Herself Back Home And In Good Fettle

I must admit that I left home this afternoon to go the hospital in some trepidation. I really, really thought that the pessimists there would have found some new way to object to herself’s discharge. But all was well. The staff had prepared her with a good wash and she was ready to go… That was 2 pm. A nurse told me around 3 pm that her transport had been booked, but it might be half to three hours before anything happened. At 5 pm, my daughter relieve my watch and I went home to ensured that all was ready. At 8 pm, she was still there. I got a text message around 8.30 pm that she was finally on her way. She arrived around 9 pm.

I am not complaining about that because I realise that there are higher priorities than just bringing an ex-patient home.

Anyway, I now find that her list of medications has more than doubled! I have had to make a chart showing what meds are due ‘morning, noon and night’  – once per day in some and three times per day in others. Keeping track of stocks, and reordering, of each medicine is going to be a bugger. And there are urine collection bags – leg bags and night bags – to keep tally of. I shall have to create a ‘system’.

The good news is that she is very bright, eating well, disease free, stable in terms of blood salts, and very possibly in much better condition than she has been in for ages.

And yet…..

There seems to be something artificial and forced in communications with doctors and others, such as occupational therapists. They seem to talk in riddles deliberately to get you to agree with their suggestions, without stating clearly what those suggestions are. For example, according to the discharge letter to our GP, I refused ‘neq equipment and POC’. Search as I might on the net, I could not find out what I was supposed to have refused. I cannot help but feel that they believe that they are skating on thin ice – trying to comply with multiple ‘directives’ from above which they know are a waste of time and effort, and explaining the blather to patients and carers without upsetting them. “Well, we are not quite sure that your intentions are SAFE. There is a safer way”. “And what is that?” “Well, the problem is that what you have been doing might have been OK before this event, but things have changed. We are not sure that your methods will be safe”.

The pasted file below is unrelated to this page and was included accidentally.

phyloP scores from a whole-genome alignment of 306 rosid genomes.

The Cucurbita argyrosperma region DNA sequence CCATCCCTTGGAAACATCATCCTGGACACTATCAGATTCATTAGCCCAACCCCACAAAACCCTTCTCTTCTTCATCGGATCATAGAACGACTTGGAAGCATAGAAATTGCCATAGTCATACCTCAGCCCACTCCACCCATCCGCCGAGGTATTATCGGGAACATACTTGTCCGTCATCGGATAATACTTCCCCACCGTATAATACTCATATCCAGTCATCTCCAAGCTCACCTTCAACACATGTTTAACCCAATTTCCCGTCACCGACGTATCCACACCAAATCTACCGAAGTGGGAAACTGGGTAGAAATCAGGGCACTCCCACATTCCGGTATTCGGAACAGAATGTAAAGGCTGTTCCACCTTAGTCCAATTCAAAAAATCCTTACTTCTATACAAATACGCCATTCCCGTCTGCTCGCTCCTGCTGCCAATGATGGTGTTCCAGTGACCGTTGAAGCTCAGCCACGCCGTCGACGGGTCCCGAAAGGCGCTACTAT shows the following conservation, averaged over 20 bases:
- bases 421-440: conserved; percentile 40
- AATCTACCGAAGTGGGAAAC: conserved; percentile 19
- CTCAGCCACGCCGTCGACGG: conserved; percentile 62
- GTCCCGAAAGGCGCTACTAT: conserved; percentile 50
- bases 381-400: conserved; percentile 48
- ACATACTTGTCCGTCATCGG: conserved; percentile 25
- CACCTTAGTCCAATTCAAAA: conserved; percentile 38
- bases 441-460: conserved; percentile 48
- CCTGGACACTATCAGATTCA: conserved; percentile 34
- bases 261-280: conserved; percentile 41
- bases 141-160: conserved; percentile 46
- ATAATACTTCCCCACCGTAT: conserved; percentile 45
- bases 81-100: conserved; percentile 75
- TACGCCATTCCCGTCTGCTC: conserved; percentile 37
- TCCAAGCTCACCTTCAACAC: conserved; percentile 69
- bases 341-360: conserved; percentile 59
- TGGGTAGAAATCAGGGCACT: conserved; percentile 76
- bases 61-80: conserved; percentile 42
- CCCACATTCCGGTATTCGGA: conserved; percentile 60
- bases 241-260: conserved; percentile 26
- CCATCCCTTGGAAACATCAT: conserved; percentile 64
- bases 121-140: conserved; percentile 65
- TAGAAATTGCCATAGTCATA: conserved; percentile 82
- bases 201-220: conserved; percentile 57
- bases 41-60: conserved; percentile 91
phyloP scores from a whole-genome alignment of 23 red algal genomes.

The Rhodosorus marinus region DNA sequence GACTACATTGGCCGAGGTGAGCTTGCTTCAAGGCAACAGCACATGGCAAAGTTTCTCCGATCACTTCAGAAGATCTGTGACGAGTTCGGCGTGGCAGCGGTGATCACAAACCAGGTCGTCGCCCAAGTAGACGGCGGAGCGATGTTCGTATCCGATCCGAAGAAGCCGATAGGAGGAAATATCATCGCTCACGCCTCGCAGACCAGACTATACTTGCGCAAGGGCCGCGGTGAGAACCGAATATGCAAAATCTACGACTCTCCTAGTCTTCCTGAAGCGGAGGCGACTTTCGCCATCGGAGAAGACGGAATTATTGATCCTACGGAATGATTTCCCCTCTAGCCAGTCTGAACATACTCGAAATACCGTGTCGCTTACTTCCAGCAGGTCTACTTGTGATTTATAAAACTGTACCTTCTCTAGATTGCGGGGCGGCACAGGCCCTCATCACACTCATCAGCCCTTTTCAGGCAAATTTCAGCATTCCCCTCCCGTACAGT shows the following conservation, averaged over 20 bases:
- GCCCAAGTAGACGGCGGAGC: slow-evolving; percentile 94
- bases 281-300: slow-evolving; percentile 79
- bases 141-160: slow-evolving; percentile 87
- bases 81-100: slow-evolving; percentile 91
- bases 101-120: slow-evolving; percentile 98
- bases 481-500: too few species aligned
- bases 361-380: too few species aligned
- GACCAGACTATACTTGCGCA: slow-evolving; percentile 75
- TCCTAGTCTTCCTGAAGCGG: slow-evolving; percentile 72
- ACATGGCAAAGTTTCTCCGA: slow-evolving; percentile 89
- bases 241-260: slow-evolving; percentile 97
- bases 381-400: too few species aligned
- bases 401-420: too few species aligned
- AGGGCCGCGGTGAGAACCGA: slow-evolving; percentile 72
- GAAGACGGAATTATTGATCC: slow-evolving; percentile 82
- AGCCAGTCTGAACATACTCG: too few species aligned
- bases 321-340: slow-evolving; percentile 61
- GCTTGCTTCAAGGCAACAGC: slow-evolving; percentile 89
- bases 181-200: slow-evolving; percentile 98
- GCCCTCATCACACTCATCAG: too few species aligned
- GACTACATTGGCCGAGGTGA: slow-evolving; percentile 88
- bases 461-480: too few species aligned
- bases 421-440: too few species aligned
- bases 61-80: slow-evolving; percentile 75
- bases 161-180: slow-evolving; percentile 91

And so on. It seems as though their preferred methods are akin to scrapping your much loved old car, just in case it is ‘defective’ in some way, and replacing it with a tractor.

Can anyone see how much of the Gov’s intentions about plastic, like reverting to ‘bottle deposits and refunds’, are like reverting from a modern car to a Ford T?

I never cease to be astonished at the naivety of politicians.

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30 Responses to “Herself Back Home And In Good Fettle”

  1. Rose Says:

    I’m glad that your wife is back home and feeling much better.

    Keeping track of stocks, and reordering, of each medicine is going to be a bugger

    I think that some pharmacists do that for you and even deliver, I’ll enquire, when he wakes up.

    I like the idea of a return to deposits and refunds on bottles, it could be a good source of extra pocket money for young entrepreneurs.
    I would certainly welcome such a service on our street.

    • Rose Says:

      After a waking up cup of coffee, he informs me that yes they do and then gave me chapter and verse on the distribution system, noting that the head office of the pharmacist he works for that does all this is in your area.
      Now I need another cup of coffee.

      • junican Says:

        I must ask my local chemist about that. I use the same one all the time.

      • Rose Says:

        Email me if you want further details of how the system works just incase your chemist doesn’t provide that service.

  2. Pamela Webb Says:

    Glad to hear herself is back home and feeling better.

  3. smokingscot Says:

    POC has 3 meanings and from what you’ve described over the past days, I’d guess “plan of care”.